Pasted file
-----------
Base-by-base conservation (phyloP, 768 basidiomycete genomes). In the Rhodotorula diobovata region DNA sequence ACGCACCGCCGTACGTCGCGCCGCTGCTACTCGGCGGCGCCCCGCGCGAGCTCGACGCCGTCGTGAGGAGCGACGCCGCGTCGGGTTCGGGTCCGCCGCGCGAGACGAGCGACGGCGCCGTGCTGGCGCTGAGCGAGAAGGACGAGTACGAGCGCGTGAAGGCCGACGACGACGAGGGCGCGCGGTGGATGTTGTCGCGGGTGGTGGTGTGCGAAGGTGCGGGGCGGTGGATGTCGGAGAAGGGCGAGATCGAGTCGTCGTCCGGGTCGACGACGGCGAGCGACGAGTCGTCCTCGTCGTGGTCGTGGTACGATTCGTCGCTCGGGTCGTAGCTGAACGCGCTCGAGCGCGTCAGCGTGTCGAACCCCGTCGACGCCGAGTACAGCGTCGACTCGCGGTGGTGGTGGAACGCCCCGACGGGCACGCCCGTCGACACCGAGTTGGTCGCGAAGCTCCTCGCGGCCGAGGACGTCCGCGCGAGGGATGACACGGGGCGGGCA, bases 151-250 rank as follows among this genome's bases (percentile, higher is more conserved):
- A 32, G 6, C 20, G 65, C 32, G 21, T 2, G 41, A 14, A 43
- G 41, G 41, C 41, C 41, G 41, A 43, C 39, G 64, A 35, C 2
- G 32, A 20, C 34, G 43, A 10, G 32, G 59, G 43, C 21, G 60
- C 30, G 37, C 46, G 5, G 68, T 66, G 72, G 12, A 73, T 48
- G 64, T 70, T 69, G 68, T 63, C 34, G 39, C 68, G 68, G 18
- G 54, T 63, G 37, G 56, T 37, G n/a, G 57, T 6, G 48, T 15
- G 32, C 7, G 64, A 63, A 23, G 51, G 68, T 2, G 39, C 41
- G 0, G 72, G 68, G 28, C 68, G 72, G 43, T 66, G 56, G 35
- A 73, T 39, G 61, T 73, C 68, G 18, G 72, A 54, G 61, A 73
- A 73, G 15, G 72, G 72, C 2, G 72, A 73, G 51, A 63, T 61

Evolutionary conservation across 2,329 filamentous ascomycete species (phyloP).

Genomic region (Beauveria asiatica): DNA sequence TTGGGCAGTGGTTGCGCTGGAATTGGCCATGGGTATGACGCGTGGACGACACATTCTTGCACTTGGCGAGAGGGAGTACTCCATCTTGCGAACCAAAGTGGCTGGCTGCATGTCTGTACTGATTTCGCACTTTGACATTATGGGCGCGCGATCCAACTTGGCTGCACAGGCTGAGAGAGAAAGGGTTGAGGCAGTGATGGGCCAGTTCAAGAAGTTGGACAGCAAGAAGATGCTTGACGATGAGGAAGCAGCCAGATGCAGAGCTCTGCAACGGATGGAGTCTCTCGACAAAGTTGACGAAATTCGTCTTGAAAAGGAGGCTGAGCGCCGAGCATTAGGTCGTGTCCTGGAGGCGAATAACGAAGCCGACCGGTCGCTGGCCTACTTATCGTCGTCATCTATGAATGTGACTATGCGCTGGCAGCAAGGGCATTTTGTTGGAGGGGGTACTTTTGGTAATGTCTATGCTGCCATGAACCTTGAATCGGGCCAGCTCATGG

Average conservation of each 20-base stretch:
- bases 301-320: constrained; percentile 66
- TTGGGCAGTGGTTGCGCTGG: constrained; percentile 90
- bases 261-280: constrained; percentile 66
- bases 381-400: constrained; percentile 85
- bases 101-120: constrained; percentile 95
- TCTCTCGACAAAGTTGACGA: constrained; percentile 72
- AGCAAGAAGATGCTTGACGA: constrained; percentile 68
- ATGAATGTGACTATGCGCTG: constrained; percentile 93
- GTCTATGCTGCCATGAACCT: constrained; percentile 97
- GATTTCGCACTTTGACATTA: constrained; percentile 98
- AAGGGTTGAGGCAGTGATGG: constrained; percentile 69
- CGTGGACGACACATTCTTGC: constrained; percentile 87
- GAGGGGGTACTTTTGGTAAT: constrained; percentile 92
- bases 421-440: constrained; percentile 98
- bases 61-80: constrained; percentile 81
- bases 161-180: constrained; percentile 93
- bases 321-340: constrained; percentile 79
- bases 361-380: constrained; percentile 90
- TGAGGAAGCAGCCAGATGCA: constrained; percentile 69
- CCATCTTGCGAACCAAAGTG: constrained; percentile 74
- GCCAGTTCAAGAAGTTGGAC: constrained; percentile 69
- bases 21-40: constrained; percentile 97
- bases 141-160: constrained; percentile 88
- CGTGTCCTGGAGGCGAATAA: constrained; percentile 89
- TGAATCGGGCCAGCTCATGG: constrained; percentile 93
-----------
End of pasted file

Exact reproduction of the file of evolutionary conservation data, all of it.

Base-by-base conservation (phyloP, 768 basidiomycete genomes). In the Rhodotorula diobovata region DNA sequence ACGCACCGCCGTACGTCGCGCCGCTGCTACTCGGCGGCGCCCCGCGCGAGCTCGACGCCGTCGTGAGGAGCGACGCCGCGTCGGGTTCGGGTCCGCCGCGCGAGACGAGCGACGGCGCCGTGCTGGCGCTGAGCGAGAAGGACGAGTACGAGCGCGTGAAGGCCGACGACGACGAGGGCGCGCGGTGGATGTTGTCGCGGGTGGTGGTGTGCGAAGGTGCGGGGCGGTGGATGTCGGAGAAGGGCGAGATCGAGTCGTCGTCCGGGTCGACGACGGCGAGCGACGAGTCGTCCTCGTCGTGGTCGTGGTACGATTCGTCGCTCGGGTCGTAGCTGAACGCGCTCGAGCGCGTCAGCGTGTCGAACCCCGTCGACGCCGAGTACAGCGTCGACTCGCGGTGGTGGTGGAACGCCCCGACGGGCACGCCCGTCGACACCGAGTTGGTCGCGAAGCTCCTCGCGGCCGAGGACGTCCGCGCGAGGGATGACACGGGGCGGGCA, bases 151-250 rank as follows among this genome's bases (percentile, higher is more conserved):
- A 32, G 6, C 20, G 65, C 32, G 21, T 2, G 41, A 14, A 43
- G 41, G 41, C 41, C 41, G 41, A 43, C 39, G 64, A 35, C 2
- G 32, A 20, C 34, G 43, A 10, G 32, G 59, G 43, C 21, G 60
- C 30, G 37, C 46, G 5, G 68, T 66, G 72, G 12, A 73, T 48
- G 64, T 70, T 69, G 68, T 63, C 34, G 39, C 68, G 68, G 18
- G 54, T 63, G 37, G 56, T 37, G n/a, G 57, T 6, G 48, T 15
- G 32, C 7, G 64, A 63, A 23, G 51, G 68, T 2, G 39, C 41
- G 0, G 72, G 68, G 28, C 68, G 72, G 43, T 66, G 56, G 35
- A 73, T 39, G 61, T 73, C 68, G 18, G 72, A 54, G 61, A 73
- A 73, G 15, G 72, G 72, C 2, G 72, A 73, G 51, A 63, T 61

Evolutionary conservation across 2,329 filamentous ascomycete species (phyloP).

Genomic region (Beauveria asiatica): DNA sequence TTGGGCAGTGGTTGCGCTGGAATTGGCCATGGGTATGACGCGTGGACGACACATTCTTGCACTTGGCGAGAGGGAGTACTCCATCTTGCGAACCAAAGTGGCTGGCTGCATGTCTGTACTGATTTCGCACTTTGACATTATGGGCGCGCGATCCAACTTGGCTGCACAGGCTGAGAGAGAAAGGGTTGAGGCAGTGATGGGCCAGTTCAAGAAGTTGGACAGCAAGAAGATGCTTGACGATGAGGAAGCAGCCAGATGCAGAGCTCTGCAACGGATGGAGTCTCTCGACAAAGTTGACGAAATTCGTCTTGAAAAGGAGGCTGAGCGCCGAGCATTAGGTCGTGTCCTGGAGGCGAATAACGAAGCCGACCGGTCGCTGGCCTACTTATCGTCGTCATCTATGAATGTGACTATGCGCTGGCAGCAAGGGCATTTTGTTGGAGGGGGTACTTTTGGTAATGTCTATGCTGCCATGAACCTTGAATCGGGCCAGCTCATGG

Average conservation of each 20-base stretch:
- bases 301-320: constrained; percentile 66
- TTGGGCAGTGGTTGCGCTGG: constrained; percentile 90
- bases 261-280: constrained; percentile 66
- bases 381-400: constrained; percentile 85
- bases 101-120: constrained; percentile 95
- TCTCTCGACAAAGTTGACGA: constrained; percentile 72
- AGCAAGAAGATGCTTGACGA: constrained; percentile 68
- ATGAATGTGACTATGCGCTG: constrained; percentile 93
- GTCTATGCTGCCATGAACCT: constrained; percentile 97
- GATTTCGCACTTTGACATTA: constrained; percentile 98
- AAGGGTTGAGGCAGTGATGG: constrained; percentile 69
- CGTGGACGACACATTCTTGC: constrained; percentile 87
- GAGGGGGTACTTTTGGTAAT: constrained; percentile 92
- bases 421-440: constrained; percentile 98
- bases 61-80: constrained; percentile 81
- bases 161-180: constrained; percentile 93
- bases 321-340: constrained; percentile 79
- bases 361-380: constrained; percentile 90
- TGAGGAAGCAGCCAGATGCA: constrained; percentile 69
- CCATCTTGCGAACCAAAGTG: constrained; percentile 74
- GCCAGTTCAAGAAGTTGGAC: constrained; percentile 69
- bases 21-40: constrained; percentile 97
- bases 141-160: constrained; percentile 88
- CGTGTCCTGGAGGCGAATAA: constrained; percentile 89
- TGAATCGGGCCAGCTCATGG: constrained; percentile 93